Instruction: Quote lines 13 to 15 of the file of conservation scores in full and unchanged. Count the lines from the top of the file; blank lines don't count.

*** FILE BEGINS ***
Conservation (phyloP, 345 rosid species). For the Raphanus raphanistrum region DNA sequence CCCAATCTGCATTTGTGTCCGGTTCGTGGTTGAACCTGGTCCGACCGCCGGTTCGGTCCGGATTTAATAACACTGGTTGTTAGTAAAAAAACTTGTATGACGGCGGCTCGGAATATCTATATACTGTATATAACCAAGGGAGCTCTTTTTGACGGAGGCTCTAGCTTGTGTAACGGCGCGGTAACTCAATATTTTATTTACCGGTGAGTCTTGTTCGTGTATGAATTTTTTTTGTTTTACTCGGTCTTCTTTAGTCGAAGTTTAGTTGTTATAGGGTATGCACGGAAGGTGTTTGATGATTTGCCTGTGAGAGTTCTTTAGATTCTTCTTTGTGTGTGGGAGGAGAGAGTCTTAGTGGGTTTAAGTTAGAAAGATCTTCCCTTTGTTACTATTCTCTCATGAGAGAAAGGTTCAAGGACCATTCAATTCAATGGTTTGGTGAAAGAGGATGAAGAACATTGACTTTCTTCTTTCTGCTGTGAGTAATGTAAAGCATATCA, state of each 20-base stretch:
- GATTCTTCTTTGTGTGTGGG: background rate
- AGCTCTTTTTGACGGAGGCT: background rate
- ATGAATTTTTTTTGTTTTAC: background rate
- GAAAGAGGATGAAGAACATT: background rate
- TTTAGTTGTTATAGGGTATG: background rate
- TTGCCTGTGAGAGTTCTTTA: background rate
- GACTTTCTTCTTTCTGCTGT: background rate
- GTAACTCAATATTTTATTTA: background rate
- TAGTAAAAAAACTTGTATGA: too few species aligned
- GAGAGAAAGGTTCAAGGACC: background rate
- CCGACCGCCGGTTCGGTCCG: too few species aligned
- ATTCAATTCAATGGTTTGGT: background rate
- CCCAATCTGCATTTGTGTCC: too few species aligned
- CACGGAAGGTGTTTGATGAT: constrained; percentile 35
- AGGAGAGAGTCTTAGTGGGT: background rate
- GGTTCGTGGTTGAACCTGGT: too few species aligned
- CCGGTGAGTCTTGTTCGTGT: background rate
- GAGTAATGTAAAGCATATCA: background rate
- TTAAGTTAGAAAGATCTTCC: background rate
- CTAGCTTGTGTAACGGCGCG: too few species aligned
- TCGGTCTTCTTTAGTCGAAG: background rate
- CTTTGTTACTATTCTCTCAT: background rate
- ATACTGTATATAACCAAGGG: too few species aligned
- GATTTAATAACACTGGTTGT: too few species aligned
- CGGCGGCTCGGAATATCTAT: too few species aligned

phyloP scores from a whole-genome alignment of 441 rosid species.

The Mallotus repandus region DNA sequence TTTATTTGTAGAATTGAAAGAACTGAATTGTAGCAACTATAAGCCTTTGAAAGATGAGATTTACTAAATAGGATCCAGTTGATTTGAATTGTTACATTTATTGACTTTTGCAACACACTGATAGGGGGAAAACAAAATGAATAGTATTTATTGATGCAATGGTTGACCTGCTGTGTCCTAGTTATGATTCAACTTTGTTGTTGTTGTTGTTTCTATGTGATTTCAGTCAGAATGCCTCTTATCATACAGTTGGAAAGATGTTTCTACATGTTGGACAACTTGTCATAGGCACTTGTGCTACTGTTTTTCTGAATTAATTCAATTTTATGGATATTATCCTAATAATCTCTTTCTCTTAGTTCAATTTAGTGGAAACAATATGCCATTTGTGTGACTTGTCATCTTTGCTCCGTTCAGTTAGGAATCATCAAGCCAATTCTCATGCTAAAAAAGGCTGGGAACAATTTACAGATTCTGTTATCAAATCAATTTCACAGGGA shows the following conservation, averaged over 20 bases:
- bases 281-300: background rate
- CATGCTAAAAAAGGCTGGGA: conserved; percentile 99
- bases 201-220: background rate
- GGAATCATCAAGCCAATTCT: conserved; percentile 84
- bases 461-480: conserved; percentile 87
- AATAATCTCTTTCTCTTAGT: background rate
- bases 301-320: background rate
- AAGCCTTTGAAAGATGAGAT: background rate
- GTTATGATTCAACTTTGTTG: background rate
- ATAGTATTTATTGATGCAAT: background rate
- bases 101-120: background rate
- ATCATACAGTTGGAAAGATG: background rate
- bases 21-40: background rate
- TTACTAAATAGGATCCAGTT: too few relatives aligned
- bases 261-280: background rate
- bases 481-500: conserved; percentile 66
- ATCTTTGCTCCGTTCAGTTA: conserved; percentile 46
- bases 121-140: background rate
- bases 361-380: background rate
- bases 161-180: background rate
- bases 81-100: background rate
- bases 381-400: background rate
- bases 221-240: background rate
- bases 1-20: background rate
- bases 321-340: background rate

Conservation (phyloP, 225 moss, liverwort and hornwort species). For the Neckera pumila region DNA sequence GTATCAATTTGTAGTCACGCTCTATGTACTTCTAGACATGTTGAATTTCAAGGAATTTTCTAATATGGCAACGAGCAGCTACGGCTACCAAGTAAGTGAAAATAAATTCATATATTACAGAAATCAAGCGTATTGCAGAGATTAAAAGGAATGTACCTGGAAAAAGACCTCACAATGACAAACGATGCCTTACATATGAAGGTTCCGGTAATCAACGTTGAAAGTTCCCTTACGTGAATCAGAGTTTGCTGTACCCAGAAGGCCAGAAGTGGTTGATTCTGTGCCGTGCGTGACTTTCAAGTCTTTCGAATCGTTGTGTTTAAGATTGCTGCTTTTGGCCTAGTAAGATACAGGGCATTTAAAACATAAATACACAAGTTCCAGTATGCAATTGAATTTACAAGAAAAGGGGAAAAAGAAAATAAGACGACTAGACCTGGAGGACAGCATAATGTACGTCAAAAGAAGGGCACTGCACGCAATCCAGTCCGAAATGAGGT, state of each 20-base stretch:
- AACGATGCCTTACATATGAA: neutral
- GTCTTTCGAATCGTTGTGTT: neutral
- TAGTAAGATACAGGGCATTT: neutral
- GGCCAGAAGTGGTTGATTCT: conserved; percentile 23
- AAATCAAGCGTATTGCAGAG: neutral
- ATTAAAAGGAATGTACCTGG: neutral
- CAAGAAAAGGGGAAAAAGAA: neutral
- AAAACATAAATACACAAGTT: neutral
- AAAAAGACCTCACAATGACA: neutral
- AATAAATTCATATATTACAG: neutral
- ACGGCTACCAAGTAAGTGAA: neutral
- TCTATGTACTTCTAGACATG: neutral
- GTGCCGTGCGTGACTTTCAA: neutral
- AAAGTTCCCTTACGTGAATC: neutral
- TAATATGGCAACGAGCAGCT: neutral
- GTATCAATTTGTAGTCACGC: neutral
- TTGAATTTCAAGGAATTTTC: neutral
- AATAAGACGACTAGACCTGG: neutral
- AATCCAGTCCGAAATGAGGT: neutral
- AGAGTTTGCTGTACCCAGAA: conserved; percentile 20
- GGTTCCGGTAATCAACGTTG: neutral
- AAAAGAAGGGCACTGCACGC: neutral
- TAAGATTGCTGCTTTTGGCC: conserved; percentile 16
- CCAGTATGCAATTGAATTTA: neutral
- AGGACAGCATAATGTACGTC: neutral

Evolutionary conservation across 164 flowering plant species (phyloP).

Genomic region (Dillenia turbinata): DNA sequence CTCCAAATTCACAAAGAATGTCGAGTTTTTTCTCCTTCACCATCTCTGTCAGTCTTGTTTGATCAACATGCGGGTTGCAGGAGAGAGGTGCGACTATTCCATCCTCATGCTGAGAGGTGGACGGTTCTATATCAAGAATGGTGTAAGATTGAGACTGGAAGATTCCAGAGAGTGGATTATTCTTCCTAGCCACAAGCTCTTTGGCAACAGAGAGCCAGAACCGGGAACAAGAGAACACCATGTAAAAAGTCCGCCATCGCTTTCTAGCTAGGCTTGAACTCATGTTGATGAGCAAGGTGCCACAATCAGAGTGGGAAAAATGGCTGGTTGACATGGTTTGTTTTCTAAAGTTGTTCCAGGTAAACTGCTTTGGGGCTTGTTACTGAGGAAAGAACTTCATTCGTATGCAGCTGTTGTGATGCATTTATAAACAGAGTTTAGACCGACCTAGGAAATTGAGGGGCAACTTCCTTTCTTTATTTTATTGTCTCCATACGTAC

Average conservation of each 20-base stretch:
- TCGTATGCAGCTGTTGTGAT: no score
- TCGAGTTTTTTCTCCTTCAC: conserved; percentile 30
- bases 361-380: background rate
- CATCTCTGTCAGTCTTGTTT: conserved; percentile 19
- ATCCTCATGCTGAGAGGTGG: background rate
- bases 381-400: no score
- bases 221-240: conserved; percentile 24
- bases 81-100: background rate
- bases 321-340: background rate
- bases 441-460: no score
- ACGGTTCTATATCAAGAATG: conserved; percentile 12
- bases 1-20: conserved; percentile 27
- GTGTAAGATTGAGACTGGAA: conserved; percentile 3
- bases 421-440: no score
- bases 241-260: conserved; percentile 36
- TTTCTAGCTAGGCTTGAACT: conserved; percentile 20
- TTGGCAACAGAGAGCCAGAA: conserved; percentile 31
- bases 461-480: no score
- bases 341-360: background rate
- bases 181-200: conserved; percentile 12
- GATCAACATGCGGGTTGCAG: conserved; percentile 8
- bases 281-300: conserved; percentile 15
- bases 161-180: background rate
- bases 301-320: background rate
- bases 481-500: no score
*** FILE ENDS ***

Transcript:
- ATTCAATTCAATGGTTTGGT: background rate
- CCCAATCTGCATTTGTGTCC: too few species aligned
- CACGGAAGGTGTTTGATGAT: constrained; percentile 35